Peril at End House

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Poirot has to resort to subterfuge and cunning to solve this tricky case while on holiday. Who is trying to kill the helpless young Nick Buckley and why?

"With Agatha Christie as the author and Hercule Poirot as the central figure, one is always assured of an entertaining story with a real mystery to it"

The New York Times Book Review, 1932


About this story

First released

June 1931 (serialised in Liberty, US)

Genre

  • Murder Mystery

Formats

  • Novel, 
  • Play, 
  • Television Film, 
  • Radio Play, 
  • Graphic Novel, 
  • Game, 
  • TV

Recurring characters

  • Poirot, 
  • Chief Inspector Japp, 
  • Dr. Graham, 
  • Hastings

Murder methods

Setting

  • House, 
  • West Country

When Poirot and Hastings meet a young woman who claims to have escaped death three times, Poirot can only conclude that a murder plot is being foiled. His suspicions prove true when the murderer finally succeeds – but, as always, the suspects are many.

This was Agatha Christie’s seventh Poirot book, written at the beginning of a particularly prolific period of her life as she finally began to accept that being an author was now her profession. It uses a variety of Christie’s best known techniques and the plot was described by The New York Times Book Review in ...

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When Poirot and Hastings meet a young woman who claims to have escaped death three times, Poirot can only conclude that a murder plot is being foiled. His suspicions prove true when the murderer finally succeeds – but, as always, the suspects are many.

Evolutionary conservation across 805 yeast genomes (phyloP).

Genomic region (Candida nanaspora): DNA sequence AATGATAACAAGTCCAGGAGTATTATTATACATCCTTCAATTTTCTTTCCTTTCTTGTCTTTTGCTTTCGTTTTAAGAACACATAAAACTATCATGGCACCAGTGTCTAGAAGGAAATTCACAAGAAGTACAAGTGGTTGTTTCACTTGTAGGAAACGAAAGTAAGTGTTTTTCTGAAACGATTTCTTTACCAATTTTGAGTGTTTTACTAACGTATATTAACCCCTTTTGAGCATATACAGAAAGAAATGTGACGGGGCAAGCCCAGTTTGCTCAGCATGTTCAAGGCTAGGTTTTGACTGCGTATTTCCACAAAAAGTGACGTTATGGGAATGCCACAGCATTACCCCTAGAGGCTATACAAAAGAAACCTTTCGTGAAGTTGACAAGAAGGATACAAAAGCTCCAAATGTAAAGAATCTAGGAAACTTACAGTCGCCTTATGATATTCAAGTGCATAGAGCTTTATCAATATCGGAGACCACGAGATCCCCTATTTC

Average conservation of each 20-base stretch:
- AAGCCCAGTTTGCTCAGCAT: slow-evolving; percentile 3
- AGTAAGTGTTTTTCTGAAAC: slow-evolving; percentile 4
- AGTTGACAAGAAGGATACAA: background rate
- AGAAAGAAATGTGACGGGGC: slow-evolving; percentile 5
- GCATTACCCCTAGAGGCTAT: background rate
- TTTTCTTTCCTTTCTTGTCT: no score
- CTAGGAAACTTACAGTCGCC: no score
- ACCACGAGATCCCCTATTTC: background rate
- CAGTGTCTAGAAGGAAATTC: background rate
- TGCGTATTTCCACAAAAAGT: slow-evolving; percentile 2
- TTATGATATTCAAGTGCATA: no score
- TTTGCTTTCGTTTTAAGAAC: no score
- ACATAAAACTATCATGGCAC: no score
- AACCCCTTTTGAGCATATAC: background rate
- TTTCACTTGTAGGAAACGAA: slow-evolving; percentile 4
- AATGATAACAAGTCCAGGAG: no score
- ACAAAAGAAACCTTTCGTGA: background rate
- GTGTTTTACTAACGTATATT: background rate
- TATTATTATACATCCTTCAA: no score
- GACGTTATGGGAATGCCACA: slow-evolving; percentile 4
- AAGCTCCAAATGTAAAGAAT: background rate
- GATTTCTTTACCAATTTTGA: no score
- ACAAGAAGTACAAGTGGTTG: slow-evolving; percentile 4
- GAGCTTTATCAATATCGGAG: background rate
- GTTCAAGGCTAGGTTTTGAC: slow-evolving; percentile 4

This was Agatha Christie’s seventh Poirot book, written at the beginning of a particularly prolific period of her life as she finally began to accept that being an author was now her profession. It uses a variety of Christie’s best known techniques and the plot was described by The New York Times Book Review in 1932 as “diabolically clever”.  The novel is dedicated to Eden Phillpotts, a successful writer in Agatha Christie’s childhood and a family friend who encouraged her work greatly.

Peril at End House was first published as a novel in 1932 by Dodd, Mead and Company in the US. It was later adapted for stage by Arnold Ridley in 1940 and opened at the Vaudeville Theatre in London’s West End, with Francis L. Sullivan playing Poirot. In 1989 Vadim Derbenyov adapted the story for a Russian film version, titled Zagadka Endkhauza, starring Anatoliy Ravikovich as Poirot. More famously, it was adapted in 1990 for the TV series Agatha Christie’s Poirot with David Suchet in the title role. In 2007 a PC version of the story was developed; the player takes on the role of Poirot and explores both End House and the Cornwall Coast searching for clues. A graphic novel of the story was released by HarperCollins in 2008. An adaptation was made for French TV in 2009 for the series Les petits meurtres d’Agatha Christie. The episode was called La maison du peril and was only loosely based on the original story, removing the character of Poirot entirely.

"the actual solution is quite unusually ingenious"

Times Literary Supplement, 1932



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